AlliedSignal unveils DataLynx Satellite network aims at smaller customers

June 19, 1998|By Mark Ribbing | Mark Ribbing,SUN STAFF

In an effort to grab a bigger share of the booming satellite communications market, AlliedSignal Technical Services Corp. unveiled a new control network yesterday to help small and medium-sized customers to get access to satellite services.

The Columbia-based division of AlliedSignal Inc. said the control center of its DataLynx network will be at the division's new headquarters, which is scheduled to open in Columbia in January. The company declined to say how many jobs, if any, will be at the control center.

AlliedSignal is no newcomer to the satellite industry. The company has built and operated ground control systems for satellites since 1958. However, its clients have mainly been government agencies.

Brett Lambert, vice president of DFI International, a Washington aerospace and telecommunications consulting firm, said DataLynx marks AlliedSignal's deepest foray into the commercial satellite market.

"DataLynx is a culmination of a lot of thinking about how they can bring their expertise to the commercial marketplace," he said. "It's timed to take advantage of this explosion in demand for satellite offerings."

Communications companies and others that want satellite services generally have had to set up their own expensive ground control systems, Earth-based stations that coordinate the functioning of satellites. Through DataLynx, AlliedSignal is trying to sell its own ground services to companies and agencies that can't afford to establish their own.

Lambert said, "It's a bit akin to saying, 'I need to buy a car, so I'll build a service center.' What AlliedSignal is saying is, 'Don't build a garage; we'll be your garage and serve all the cars out there.' "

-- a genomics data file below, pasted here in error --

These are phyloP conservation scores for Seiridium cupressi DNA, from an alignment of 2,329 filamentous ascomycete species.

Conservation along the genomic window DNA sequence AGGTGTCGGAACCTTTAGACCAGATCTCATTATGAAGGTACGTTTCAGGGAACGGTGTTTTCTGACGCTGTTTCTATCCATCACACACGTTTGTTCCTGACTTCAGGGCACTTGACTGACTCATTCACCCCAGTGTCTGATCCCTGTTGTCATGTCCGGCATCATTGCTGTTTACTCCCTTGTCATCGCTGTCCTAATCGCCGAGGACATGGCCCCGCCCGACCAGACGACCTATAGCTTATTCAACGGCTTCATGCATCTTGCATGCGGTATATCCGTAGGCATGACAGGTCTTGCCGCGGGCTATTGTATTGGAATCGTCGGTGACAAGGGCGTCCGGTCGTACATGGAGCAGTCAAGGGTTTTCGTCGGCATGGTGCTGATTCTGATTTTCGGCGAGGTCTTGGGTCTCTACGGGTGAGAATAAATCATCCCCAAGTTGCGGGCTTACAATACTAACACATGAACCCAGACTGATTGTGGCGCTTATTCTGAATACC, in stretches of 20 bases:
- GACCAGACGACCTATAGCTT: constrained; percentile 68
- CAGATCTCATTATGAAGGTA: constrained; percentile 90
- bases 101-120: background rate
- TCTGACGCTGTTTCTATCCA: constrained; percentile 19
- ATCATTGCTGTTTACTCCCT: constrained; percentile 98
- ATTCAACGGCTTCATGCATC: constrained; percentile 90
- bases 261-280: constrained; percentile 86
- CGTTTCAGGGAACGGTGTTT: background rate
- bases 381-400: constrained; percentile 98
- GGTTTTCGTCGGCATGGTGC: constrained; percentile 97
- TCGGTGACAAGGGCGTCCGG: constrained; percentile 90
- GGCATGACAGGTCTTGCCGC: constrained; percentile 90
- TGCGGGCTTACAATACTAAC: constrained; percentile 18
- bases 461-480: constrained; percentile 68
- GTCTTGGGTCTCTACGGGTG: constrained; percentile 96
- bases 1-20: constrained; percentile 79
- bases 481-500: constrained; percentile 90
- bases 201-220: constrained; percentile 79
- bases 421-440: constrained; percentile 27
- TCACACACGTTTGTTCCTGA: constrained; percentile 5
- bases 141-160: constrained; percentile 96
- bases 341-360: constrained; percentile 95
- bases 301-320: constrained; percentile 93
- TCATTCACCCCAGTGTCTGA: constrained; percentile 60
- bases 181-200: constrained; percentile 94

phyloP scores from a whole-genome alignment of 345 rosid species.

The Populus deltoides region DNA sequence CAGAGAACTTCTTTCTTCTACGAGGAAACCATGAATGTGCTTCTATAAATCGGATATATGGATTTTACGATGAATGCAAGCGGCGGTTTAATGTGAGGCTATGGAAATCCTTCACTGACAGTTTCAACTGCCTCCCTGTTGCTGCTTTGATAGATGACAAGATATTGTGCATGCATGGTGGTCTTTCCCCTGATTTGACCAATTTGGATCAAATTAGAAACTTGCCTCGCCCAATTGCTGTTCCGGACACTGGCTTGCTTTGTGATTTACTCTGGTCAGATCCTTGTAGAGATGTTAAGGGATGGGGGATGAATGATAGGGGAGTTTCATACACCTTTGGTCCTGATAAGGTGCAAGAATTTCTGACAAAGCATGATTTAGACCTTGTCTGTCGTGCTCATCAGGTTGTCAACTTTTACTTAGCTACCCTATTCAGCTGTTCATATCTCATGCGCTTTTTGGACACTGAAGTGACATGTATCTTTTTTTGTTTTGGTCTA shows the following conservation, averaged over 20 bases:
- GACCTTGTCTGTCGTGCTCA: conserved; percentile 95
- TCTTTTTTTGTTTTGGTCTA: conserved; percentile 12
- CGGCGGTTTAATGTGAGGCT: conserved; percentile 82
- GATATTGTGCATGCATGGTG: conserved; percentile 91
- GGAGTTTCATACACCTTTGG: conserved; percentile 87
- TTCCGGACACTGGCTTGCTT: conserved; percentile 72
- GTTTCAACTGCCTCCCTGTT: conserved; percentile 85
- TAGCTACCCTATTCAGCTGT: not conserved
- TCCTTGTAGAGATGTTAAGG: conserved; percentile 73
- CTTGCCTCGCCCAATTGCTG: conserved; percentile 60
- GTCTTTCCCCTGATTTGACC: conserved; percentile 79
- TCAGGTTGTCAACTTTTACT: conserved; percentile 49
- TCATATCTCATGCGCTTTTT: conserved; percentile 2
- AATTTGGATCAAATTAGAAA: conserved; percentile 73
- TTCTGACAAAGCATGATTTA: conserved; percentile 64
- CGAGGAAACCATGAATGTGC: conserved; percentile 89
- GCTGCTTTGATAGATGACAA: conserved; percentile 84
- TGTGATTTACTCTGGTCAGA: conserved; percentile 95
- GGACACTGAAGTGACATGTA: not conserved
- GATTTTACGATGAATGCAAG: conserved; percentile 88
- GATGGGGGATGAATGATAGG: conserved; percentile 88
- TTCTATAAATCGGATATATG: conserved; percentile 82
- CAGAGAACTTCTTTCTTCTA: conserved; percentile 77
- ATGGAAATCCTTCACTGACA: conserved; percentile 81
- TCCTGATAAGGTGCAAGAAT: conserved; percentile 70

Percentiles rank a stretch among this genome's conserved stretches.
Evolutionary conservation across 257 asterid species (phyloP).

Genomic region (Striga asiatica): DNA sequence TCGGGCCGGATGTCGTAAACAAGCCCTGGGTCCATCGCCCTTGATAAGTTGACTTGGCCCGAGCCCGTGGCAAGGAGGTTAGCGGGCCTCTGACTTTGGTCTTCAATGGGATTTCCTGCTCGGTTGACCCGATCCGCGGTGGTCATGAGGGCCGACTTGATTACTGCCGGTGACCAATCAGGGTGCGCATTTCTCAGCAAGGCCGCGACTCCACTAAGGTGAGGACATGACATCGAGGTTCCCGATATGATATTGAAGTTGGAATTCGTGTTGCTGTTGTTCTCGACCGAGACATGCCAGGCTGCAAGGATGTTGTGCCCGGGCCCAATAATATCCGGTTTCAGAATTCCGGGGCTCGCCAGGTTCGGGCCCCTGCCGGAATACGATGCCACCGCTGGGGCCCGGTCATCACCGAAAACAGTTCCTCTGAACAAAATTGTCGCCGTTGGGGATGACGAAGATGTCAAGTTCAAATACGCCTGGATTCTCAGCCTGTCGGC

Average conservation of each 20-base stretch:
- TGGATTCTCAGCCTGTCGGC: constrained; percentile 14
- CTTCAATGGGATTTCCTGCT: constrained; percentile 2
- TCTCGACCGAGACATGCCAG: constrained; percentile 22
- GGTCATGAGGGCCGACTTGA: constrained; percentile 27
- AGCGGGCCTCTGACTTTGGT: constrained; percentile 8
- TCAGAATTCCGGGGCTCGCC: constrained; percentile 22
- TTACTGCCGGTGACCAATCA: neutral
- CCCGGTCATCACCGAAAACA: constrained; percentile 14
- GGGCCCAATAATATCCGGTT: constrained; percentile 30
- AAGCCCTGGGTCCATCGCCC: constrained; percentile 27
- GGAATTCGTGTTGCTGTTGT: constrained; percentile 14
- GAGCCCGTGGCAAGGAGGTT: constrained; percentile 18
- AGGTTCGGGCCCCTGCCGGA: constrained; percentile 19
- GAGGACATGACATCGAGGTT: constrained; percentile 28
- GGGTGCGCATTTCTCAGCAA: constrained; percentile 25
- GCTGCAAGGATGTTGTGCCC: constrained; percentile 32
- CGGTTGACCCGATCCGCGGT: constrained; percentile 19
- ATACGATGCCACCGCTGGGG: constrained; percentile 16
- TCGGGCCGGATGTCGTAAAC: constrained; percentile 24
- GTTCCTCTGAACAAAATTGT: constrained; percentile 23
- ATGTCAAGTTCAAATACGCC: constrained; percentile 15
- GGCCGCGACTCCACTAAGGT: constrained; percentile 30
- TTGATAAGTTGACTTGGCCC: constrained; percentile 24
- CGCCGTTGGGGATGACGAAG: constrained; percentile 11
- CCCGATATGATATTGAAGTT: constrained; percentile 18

DataLynx is being pitched to customers who want to use satellites for communications and for remote sensing projects, such as aerial surveys of croplands to determine where to harvest.

The new service has customers. The Office of Naval Research and Space Technology Development Corp. of Alexandria, Va., will use DataLynx to control the Naval EarthMap Observer satellite (NEMO).

Planned for launch in 2000, NEMO will be used to study coastlines and other shallow regions of oceans. The financial terms of the NEMO contract were not disclosed.

Ivan Stern, president and chairman of AlliedSignal Technical Services Corp., declined to offer details of the cost of building DataLynx, saying only that the undertaking will cost his company "tens of millions of dollars."

Stern said the potential gains of DataLynx will outstrip the costs. "These needs [for satellite systems] are going to be reaching unprecedented levels in the next decade," he said.

Some observers say the demand for satellite services might erode as fiber-optic lines and other communications networks continue to be built on the ground.

Pub Date: 6/19/98

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